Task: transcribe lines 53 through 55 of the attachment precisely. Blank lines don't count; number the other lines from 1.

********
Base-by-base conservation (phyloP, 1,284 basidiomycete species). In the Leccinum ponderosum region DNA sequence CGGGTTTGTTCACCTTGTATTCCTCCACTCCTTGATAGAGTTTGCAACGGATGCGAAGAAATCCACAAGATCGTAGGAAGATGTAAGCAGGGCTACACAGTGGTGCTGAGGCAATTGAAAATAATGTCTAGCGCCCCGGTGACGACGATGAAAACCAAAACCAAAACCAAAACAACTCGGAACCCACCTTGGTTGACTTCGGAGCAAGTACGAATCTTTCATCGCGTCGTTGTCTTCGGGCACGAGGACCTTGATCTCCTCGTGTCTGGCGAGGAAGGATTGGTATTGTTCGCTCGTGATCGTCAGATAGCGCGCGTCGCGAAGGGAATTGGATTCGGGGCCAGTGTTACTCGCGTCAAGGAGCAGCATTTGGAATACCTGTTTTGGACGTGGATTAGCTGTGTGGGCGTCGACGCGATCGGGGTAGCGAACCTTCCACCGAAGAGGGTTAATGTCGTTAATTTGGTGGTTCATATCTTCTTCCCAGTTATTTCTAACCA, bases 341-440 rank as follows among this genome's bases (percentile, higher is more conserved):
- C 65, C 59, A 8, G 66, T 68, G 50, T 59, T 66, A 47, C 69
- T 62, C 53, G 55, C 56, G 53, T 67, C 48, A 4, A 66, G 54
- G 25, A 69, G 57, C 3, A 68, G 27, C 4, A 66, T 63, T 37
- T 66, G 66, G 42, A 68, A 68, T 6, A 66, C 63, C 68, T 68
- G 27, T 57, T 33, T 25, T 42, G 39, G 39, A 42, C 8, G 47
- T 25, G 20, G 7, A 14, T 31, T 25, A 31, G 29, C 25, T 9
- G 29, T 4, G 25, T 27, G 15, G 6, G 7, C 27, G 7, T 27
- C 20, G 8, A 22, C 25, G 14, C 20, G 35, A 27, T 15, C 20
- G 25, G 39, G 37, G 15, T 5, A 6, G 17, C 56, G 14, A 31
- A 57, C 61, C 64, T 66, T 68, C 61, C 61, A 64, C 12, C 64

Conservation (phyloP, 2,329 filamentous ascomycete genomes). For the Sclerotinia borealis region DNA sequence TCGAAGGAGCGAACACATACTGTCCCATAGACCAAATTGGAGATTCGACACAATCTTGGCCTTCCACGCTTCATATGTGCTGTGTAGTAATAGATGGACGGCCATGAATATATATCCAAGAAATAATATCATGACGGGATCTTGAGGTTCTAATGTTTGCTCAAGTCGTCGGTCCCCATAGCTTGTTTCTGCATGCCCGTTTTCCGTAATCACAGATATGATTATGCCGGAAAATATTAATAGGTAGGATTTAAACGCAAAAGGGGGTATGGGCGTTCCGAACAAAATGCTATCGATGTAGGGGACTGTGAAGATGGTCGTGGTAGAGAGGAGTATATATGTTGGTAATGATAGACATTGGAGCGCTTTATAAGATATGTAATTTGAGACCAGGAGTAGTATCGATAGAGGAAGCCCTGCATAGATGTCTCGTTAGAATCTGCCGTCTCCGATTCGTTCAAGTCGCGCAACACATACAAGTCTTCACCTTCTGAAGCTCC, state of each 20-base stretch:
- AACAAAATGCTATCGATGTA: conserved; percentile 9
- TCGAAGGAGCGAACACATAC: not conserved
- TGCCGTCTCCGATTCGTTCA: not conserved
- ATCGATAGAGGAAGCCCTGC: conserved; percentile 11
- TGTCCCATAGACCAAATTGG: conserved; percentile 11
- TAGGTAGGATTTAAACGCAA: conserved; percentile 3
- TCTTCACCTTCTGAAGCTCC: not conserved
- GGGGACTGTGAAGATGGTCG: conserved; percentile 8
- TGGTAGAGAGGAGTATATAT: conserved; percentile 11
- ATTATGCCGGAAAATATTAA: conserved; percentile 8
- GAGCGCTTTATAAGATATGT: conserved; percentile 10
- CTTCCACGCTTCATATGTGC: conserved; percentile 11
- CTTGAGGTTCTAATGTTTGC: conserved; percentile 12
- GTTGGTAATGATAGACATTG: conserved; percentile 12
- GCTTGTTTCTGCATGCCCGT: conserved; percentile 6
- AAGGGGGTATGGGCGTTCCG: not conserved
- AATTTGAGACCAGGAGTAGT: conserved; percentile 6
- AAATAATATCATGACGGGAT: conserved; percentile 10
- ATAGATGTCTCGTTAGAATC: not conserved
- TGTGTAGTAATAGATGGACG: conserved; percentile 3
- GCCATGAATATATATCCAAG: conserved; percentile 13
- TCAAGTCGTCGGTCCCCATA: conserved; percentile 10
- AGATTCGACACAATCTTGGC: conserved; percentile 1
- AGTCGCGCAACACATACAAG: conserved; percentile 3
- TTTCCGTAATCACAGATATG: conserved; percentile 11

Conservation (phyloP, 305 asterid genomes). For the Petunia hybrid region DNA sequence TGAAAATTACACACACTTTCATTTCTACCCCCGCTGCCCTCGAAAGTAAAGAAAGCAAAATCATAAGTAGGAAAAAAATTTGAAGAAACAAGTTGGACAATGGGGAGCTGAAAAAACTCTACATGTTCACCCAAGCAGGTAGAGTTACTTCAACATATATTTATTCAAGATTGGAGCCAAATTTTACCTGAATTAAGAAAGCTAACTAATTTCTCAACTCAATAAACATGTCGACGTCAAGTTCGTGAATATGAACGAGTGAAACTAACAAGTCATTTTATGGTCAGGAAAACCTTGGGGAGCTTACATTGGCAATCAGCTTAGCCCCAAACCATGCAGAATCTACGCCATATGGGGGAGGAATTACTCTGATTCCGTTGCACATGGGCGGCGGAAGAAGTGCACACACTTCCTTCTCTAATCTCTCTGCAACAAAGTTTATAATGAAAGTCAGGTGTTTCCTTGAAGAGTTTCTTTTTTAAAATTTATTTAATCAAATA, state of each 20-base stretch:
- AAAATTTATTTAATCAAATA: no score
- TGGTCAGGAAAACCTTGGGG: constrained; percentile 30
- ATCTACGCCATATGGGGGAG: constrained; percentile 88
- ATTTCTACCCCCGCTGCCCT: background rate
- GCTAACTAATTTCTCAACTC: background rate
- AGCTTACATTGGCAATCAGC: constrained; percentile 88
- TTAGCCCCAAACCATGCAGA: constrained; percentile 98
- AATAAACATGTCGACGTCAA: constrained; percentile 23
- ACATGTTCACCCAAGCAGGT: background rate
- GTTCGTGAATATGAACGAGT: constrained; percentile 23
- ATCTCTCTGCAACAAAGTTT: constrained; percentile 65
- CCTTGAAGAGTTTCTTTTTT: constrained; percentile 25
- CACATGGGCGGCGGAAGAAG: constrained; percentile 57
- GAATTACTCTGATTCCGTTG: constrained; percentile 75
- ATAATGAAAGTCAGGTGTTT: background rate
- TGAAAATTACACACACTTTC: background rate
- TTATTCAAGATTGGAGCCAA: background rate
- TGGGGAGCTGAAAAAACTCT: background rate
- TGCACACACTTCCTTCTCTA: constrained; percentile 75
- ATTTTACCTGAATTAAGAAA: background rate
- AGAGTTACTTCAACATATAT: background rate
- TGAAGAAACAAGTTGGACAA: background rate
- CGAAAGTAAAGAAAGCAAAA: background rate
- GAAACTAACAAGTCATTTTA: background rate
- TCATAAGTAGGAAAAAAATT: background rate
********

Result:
- ATAATGAAAGTCAGGTGTTT: background rate
- TGAAAATTACACACACTTTC: background rate
- TTATTCAAGATTGGAGCCAA: background rate